Ingredients are important – I recommend getting hold of this apple cider vinegar and this baking soda.

Finally, head over to my video diary of going no poo and see some of my reactions at the time…the kids make some cameo appearances too and sorry in advance if the music gets kinda loud. I got a bit carried away !

Are you thinking about taking the plunge? What’s stopping you? Let me know in the comments below if you are either on the no poo journey or are considering starting it…

Emma x

P.S A Mum Accessory Life Saver  and How To Make A Floral Crown

Perfect Weekend Apple Bircher Muesli

I’ve finally realised that the art of an epic breakfast requires 30 seconds of preparation the night before which on 1-2 hours a sleep at the moment (thanks Sonny!), is just about all I can muster up. And when that preparation involves chucking handfuls of ingredients in a bowl that really you just happen to have in the cupboard and swishes (not a word) of milk, I’m on board. Think of the below recipe as a guide; you can easily substitute almonds for the sunflower seeds, for example.

Mix together roughly 100g porridge oats, a handful of raisins, a handful of sunflower seeds and a few ground cardamom pods. Then grate an apple into this mixture (don’t peel the apple – win!), add 150 ml of a milk of your choice (I like almond milk) and a good swig of apple juice (optional). Then simply cover with clingfilm overnight and stumble into the kitchen the next morning, uncover and tip on a dollop of yoghurt, coconut flakes, the leftover grated apple and any fresh fruit you happen to have (berries are a winner).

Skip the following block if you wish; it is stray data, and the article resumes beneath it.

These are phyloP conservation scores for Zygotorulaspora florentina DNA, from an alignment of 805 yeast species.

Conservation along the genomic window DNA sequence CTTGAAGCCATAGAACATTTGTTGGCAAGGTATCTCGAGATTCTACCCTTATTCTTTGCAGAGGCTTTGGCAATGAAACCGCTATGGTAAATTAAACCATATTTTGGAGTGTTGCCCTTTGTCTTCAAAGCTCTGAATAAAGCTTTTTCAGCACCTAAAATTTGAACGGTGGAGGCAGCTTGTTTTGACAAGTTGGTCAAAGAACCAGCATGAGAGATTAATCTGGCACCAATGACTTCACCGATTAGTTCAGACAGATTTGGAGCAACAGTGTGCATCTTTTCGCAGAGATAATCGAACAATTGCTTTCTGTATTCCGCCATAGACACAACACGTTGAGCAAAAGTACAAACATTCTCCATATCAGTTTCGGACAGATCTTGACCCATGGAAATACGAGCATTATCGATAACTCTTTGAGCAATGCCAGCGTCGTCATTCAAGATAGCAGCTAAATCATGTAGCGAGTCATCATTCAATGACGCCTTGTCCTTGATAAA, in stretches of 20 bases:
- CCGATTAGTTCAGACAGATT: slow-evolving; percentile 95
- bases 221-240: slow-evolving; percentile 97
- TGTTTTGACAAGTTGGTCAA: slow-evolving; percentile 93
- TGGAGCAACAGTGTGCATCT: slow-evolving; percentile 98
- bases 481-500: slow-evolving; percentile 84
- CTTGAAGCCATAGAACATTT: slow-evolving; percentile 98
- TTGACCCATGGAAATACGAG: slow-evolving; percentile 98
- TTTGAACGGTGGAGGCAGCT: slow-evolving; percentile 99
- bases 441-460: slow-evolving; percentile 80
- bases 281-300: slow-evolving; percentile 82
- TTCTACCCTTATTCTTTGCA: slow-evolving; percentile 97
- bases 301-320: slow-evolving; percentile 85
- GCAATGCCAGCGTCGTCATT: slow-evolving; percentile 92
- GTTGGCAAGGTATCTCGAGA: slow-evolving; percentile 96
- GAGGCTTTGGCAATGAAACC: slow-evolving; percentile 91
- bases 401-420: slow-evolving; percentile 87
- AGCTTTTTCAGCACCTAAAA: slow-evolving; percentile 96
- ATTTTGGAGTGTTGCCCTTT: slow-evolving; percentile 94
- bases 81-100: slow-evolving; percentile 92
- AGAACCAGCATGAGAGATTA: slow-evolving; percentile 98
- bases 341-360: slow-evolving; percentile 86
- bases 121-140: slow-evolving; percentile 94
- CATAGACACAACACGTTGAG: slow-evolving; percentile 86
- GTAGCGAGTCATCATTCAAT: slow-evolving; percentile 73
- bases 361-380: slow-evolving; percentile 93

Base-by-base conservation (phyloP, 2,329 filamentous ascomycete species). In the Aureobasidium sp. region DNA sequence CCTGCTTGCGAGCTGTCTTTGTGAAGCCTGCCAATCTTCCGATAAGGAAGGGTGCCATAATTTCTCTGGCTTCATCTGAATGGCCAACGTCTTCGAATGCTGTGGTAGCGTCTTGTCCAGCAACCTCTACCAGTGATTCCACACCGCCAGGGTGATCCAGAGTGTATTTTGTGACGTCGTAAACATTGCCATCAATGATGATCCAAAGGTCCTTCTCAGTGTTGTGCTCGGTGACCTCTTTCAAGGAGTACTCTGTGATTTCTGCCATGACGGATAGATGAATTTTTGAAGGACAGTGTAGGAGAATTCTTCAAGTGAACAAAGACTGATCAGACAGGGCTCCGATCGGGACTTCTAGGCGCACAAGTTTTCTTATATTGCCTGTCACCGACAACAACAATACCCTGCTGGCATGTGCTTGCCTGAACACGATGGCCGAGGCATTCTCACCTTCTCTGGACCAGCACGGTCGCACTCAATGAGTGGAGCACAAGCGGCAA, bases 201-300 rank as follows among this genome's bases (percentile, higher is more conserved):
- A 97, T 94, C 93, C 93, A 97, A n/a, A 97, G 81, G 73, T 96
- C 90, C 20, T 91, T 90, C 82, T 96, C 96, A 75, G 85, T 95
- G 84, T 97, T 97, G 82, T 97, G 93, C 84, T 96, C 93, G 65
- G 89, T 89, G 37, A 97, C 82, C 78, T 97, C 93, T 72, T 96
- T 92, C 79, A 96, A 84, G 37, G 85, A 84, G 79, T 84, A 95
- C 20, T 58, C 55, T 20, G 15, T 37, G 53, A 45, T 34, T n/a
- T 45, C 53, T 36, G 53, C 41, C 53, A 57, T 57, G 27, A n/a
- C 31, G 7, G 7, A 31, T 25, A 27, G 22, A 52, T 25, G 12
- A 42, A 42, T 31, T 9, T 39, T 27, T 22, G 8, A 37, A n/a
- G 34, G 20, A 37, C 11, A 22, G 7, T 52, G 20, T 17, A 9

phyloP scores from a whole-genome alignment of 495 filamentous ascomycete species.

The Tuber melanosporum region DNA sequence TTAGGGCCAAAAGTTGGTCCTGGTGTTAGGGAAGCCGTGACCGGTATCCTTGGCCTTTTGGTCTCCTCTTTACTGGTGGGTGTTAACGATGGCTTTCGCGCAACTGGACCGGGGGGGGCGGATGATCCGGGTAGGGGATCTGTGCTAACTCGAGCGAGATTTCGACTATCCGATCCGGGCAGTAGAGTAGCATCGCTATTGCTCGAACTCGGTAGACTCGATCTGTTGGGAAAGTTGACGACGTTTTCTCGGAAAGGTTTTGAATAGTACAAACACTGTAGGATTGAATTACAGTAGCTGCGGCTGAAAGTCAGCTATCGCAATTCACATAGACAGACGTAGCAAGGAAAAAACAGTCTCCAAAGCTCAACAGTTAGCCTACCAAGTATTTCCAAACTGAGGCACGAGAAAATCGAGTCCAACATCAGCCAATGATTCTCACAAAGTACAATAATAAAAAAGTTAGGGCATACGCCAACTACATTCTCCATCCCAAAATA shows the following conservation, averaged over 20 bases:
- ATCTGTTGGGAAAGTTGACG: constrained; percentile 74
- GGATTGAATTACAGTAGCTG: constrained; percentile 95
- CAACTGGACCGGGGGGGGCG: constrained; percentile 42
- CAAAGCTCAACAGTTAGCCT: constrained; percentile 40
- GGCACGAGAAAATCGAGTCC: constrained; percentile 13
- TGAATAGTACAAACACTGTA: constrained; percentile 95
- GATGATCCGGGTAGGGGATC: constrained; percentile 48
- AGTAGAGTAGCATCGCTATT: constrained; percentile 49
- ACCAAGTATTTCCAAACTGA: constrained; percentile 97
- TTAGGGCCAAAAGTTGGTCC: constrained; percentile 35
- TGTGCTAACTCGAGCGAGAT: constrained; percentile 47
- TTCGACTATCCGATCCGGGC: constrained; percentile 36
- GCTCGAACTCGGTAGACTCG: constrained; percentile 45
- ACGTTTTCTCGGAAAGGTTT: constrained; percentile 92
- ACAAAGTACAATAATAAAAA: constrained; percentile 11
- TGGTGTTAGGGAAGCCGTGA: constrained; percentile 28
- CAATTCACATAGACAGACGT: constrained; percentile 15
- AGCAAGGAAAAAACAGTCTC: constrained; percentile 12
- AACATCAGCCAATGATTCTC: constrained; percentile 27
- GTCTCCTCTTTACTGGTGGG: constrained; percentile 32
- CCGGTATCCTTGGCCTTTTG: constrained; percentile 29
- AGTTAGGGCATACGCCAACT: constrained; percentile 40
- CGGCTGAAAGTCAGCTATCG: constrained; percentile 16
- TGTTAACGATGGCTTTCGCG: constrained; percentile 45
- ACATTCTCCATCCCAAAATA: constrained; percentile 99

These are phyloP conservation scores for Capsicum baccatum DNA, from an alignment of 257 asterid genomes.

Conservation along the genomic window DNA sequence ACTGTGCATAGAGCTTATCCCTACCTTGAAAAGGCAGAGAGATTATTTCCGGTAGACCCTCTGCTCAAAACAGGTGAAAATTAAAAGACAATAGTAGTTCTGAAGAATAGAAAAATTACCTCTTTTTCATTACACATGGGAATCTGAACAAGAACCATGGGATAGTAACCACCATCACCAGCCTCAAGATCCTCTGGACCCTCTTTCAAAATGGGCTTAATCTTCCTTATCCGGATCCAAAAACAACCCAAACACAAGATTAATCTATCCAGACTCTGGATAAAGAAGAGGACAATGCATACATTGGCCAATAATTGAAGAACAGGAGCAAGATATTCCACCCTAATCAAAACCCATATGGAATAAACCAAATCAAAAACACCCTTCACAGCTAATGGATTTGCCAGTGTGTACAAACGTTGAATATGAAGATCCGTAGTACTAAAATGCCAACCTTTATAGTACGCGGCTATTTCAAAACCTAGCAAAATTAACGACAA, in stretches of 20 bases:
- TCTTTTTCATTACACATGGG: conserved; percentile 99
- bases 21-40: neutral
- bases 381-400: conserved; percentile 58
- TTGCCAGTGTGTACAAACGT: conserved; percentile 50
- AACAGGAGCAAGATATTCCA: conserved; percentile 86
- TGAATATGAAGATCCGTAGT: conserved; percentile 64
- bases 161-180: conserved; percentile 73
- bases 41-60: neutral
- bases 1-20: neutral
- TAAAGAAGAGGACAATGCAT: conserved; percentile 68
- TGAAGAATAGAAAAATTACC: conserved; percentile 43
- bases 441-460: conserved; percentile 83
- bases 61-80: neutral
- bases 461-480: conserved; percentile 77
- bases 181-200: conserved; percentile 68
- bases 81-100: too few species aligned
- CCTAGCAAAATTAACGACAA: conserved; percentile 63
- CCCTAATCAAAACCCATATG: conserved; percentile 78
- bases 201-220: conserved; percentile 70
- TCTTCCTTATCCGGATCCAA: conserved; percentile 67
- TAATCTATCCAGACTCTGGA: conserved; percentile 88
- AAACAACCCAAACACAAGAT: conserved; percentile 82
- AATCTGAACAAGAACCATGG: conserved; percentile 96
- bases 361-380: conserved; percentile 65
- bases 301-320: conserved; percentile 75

Best enjoyed with a big brew <3

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10 Things I’ve Learnt About Men*

Sam and I have been married for coming up to 4 years and known each other for 15 (we met at school though haven’t been together exclusively since then…) and yet I still learn new things about him everyday, and never more so now that we are embarking on this one stop party train called parenthood. I started compiling a mental list of ‘learnings’ about him and it began to grow – so partly to remind myself of the things that make him ‘him’ (in other words that he doesn’t really mean to leave empty cups of tea everywhere) and also because I’m sure that some of his traits are universal to all men, I thought I would share it on here. So yes – this post contains HUGE generalisations plus a lot of first world problems but take a read and let me know if any of these things ring true to a particular special male in your life. Oh, and I hope some of it might even bring a wee smile to your lips too…

1. They mean what they say

When he asks me, “is it OK if I go out tonight?”, I reply “yes”, but underneath I often really mean “ummmmmm, you were out last night and I was counting on you to do bath and bed time tonight”. Why do we do it? In contrast, when I ask him something, he will reply straight up. For example: Me: “Does my hair look greasy?” Him: “yes.” That being said….

2. They’re sometimes shit at communication on the go

Whereas I feel like I’m constantly updating him on my whereabouts (I seem to always be texting saying something along the lines of “2 minutes away!”), I sometimes find it’s 7.30pm, I need reinforcements, I need wine, and I need him but no real idea where he is (inevitably just busy at work and not checking his phone). I do sometimes just wish he’d text me to update me how much longer I gotta hang in there. Any other men out there kinda bad at touching base just when you need them?

3. Men and women cope with tiredness *differently*